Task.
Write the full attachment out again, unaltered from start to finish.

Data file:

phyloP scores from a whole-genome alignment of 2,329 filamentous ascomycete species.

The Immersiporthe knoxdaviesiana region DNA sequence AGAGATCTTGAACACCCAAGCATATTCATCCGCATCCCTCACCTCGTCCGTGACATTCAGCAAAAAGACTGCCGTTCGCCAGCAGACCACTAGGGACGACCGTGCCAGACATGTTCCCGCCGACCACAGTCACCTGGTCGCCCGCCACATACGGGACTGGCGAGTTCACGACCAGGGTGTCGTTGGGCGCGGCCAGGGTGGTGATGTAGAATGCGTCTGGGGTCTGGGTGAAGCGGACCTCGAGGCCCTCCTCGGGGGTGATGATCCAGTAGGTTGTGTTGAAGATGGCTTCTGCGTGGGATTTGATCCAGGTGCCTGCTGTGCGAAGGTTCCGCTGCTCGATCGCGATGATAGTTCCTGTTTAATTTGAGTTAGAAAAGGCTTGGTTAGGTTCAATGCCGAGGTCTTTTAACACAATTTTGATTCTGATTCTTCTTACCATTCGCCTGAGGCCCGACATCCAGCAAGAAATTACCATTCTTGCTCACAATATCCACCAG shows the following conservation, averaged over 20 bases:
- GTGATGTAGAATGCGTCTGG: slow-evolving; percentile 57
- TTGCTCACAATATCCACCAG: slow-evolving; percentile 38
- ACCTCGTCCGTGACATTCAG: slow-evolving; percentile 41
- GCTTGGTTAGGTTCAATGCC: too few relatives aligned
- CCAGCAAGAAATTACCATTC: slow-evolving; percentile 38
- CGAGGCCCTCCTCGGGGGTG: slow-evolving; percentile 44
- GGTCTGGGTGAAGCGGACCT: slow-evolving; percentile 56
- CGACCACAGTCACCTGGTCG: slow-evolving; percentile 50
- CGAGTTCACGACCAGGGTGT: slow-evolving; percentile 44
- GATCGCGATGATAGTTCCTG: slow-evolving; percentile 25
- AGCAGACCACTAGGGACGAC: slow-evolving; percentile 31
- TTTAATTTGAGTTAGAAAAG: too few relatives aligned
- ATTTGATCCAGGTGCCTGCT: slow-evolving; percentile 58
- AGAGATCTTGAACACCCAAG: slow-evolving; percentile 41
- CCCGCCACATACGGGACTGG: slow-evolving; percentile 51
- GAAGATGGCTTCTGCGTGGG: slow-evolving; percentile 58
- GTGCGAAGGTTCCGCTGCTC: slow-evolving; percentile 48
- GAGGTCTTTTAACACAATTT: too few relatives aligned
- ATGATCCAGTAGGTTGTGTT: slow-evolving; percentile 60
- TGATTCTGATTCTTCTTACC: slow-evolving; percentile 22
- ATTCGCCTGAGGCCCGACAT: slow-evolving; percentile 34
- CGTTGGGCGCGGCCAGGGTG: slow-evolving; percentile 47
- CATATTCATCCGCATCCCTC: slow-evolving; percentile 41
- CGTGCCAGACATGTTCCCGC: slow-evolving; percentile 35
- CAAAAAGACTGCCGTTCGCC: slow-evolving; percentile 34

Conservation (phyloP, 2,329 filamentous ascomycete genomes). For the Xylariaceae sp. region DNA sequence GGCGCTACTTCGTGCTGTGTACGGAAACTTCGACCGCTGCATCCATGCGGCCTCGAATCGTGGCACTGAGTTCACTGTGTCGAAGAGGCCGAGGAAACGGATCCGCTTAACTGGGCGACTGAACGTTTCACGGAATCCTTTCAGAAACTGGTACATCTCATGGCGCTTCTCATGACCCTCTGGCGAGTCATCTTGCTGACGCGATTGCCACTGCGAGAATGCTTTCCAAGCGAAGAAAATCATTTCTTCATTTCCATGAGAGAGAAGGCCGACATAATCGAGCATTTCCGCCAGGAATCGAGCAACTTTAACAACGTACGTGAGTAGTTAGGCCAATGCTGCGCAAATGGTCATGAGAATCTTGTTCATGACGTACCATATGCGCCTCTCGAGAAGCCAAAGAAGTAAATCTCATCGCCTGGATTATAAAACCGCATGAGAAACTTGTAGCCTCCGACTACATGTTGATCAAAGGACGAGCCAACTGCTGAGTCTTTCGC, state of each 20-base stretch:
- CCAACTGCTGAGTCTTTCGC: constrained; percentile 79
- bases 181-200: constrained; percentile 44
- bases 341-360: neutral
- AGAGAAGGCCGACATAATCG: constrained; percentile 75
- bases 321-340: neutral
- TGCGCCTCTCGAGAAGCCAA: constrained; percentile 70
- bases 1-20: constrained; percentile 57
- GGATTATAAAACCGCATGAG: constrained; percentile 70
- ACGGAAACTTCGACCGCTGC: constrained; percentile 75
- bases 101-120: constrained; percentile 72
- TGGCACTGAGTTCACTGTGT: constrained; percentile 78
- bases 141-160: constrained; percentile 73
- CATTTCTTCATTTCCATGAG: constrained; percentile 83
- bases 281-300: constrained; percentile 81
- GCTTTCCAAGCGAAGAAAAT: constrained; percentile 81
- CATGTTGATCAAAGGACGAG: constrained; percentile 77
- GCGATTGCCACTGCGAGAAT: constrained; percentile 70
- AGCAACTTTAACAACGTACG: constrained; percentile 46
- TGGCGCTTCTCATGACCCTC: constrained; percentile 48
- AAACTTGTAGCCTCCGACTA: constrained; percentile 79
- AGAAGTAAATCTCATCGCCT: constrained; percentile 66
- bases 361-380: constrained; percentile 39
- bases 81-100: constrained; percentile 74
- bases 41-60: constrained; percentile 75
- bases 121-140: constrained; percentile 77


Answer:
phyloP scores from a whole-genome alignment of 2,329 filamentous ascomycete species.

The Immersiporthe knoxdaviesiana region DNA sequence AGAGATCTTGAACACCCAAGCATATTCATCCGCATCCCTCACCTCGTCCGTGACATTCAGCAAAAAGACTGCCGTTCGCCAGCAGACCACTAGGGACGACCGTGCCAGACATGTTCCCGCCGACCACAGTCACCTGGTCGCCCGCCACATACGGGACTGGCGAGTTCACGACCAGGGTGTCGTTGGGCGCGGCCAGGGTGGTGATGTAGAATGCGTCTGGGGTCTGGGTGAAGCGGACCTCGAGGCCCTCCTCGGGGGTGATGATCCAGTAGGTTGTGTTGAAGATGGCTTCTGCGTGGGATTTGATCCAGGTGCCTGCTGTGCGAAGGTTCCGCTGCTCGATCGCGATGATAGTTCCTGTTTAATTTGAGTTAGAAAAGGCTTGGTTAGGTTCAATGCCGAGGTCTTTTAACACAATTTTGATTCTGATTCTTCTTACCATTCGCCTGAGGCCCGACATCCAGCAAGAAATTACCATTCTTGCTCACAATATCCACCAG shows the following conservation, averaged over 20 bases:
- GTGATGTAGAATGCGTCTGG: slow-evolving; percentile 57
- TTGCTCACAATATCCACCAG: slow-evolving; percentile 38
- ACCTCGTCCGTGACATTCAG: slow-evolving; percentile 41
- GCTTGGTTAGGTTCAATGCC: too few relatives aligned
- CCAGCAAGAAATTACCATTC: slow-evolving; percentile 38
- CGAGGCCCTCCTCGGGGGTG: slow-evolving; percentile 44
- GGTCTGGGTGAAGCGGACCT: slow-evolving; percentile 56
- CGACCACAGTCACCTGGTCG: slow-evolving; percentile 50
- CGAGTTCACGACCAGGGTGT: slow-evolving; percentile 44
- GATCGCGATGATAGTTCCTG: slow-evolving; percentile 25
- AGCAGACCACTAGGGACGAC: slow-evolving; percentile 31
- TTTAATTTGAGTTAGAAAAG: too few relatives aligned
- ATTTGATCCAGGTGCCTGCT: slow-evolving; percentile 58
- AGAGATCTTGAACACCCAAG: slow-evolving; percentile 41
- CCCGCCACATACGGGACTGG: slow-evolving; percentile 51
- GAAGATGGCTTCTGCGTGGG: slow-evolving; percentile 58
- GTGCGAAGGTTCCGCTGCTC: slow-evolving; percentile 48
- GAGGTCTTTTAACACAATTT: too few relatives aligned
- ATGATCCAGTAGGTTGTGTT: slow-evolving; percentile 60
- TGATTCTGATTCTTCTTACC: slow-evolving; percentile 22
- ATTCGCCTGAGGCCCGACAT: slow-evolving; percentile 34
- CGTTGGGCGCGGCCAGGGTG: slow-evolving; percentile 47
- CATATTCATCCGCATCCCTC: slow-evolving; percentile 41
- CGTGCCAGACATGTTCCCGC: slow-evolving; percentile 35
- CAAAAAGACTGCCGTTCGCC: slow-evolving; percentile 34

Conservation (phyloP, 2,329 filamentous ascomycete genomes). For the Xylariaceae sp. region DNA sequence GGCGCTACTTCGTGCTGTGTACGGAAACTTCGACCGCTGCATCCATGCGGCCTCGAATCGTGGCACTGAGTTCACTGTGTCGAAGAGGCCGAGGAAACGGATCCGCTTAACTGGGCGACTGAACGTTTCACGGAATCCTTTCAGAAACTGGTACATCTCATGGCGCTTCTCATGACCCTCTGGCGAGTCATCTTGCTGACGCGATTGCCACTGCGAGAATGCTTTCCAAGCGAAGAAAATCATTTCTTCATTTCCATGAGAGAGAAGGCCGACATAATCGAGCATTTCCGCCAGGAATCGAGCAACTTTAACAACGTACGTGAGTAGTTAGGCCAATGCTGCGCAAATGGTCATGAGAATCTTGTTCATGACGTACCATATGCGCCTCTCGAGAAGCCAAAGAAGTAAATCTCATCGCCTGGATTATAAAACCGCATGAGAAACTTGTAGCCTCCGACTACATGTTGATCAAAGGACGAGCCAACTGCTGAGTCTTTCGC, state of each 20-base stretch:
- CCAACTGCTGAGTCTTTCGC: constrained; percentile 79
- bases 181-200: constrained; percentile 44
- bases 341-360: neutral
- AGAGAAGGCCGACATAATCG: constrained; percentile 75
- bases 321-340: neutral
- TGCGCCTCTCGAGAAGCCAA: constrained; percentile 70
- bases 1-20: constrained; percentile 57
- GGATTATAAAACCGCATGAG: constrained; percentile 70
- ACGGAAACTTCGACCGCTGC: constrained; percentile 75
- bases 101-120: constrained; percentile 72
- TGGCACTGAGTTCACTGTGT: constrained; percentile 78
- bases 141-160: constrained; percentile 73
- CATTTCTTCATTTCCATGAG: constrained; percentile 83
- bases 281-300: constrained; percentile 81
- GCTTTCCAAGCGAAGAAAAT: constrained; percentile 81
- CATGTTGATCAAAGGACGAG: constrained; percentile 77
- GCGATTGCCACTGCGAGAAT: constrained; percentile 70
- AGCAACTTTAACAACGTACG: constrained; percentile 46
- TGGCGCTTCTCATGACCCTC: constrained; percentile 48
- AAACTTGTAGCCTCCGACTA: constrained; percentile 79
- AGAAGTAAATCTCATCGCCT: constrained; percentile 66
- bases 361-380: constrained; percentile 39
- bases 81-100: constrained; percentile 74
- bases 41-60: constrained; percentile 75
- bases 121-140: constrained; percentile 77